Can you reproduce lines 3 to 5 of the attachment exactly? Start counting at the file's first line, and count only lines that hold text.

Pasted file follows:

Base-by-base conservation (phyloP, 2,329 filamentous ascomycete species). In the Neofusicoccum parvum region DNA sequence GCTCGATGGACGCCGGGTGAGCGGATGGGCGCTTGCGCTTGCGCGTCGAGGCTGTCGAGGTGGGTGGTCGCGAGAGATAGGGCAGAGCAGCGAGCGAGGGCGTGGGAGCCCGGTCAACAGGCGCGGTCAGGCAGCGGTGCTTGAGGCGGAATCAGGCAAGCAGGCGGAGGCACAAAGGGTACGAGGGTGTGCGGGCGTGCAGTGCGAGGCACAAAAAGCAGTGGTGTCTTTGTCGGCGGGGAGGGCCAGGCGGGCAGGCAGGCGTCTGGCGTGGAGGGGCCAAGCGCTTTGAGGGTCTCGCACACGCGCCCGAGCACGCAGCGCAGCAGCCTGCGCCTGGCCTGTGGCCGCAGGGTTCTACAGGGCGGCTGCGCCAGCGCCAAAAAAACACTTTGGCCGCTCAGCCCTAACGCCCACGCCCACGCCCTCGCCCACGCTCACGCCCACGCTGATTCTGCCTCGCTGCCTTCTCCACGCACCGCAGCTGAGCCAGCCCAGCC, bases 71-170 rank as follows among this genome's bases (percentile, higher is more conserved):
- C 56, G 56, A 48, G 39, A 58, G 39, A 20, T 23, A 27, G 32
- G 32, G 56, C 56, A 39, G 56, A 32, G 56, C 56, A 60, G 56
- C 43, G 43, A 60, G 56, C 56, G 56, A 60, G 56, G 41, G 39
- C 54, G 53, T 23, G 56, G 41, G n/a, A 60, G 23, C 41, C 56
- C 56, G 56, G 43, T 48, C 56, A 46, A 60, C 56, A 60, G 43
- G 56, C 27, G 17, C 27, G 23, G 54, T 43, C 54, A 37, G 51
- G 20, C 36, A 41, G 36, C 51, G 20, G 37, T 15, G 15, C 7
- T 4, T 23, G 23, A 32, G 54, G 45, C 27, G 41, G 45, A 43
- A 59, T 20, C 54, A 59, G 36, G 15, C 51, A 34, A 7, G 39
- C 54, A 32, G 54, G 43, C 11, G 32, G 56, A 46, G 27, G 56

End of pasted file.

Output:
- G 32, G 56, C 56, A 39, G 56, A 32, G 56, C 56, A 60, G 56
- C 43, G 43, A 60, G 56, C 56, G 56, A 60, G 56, G 41, G 39
- C 54, G 53, T 23, G 56, G 41, G n/a, A 60, G 23, C 41, C 56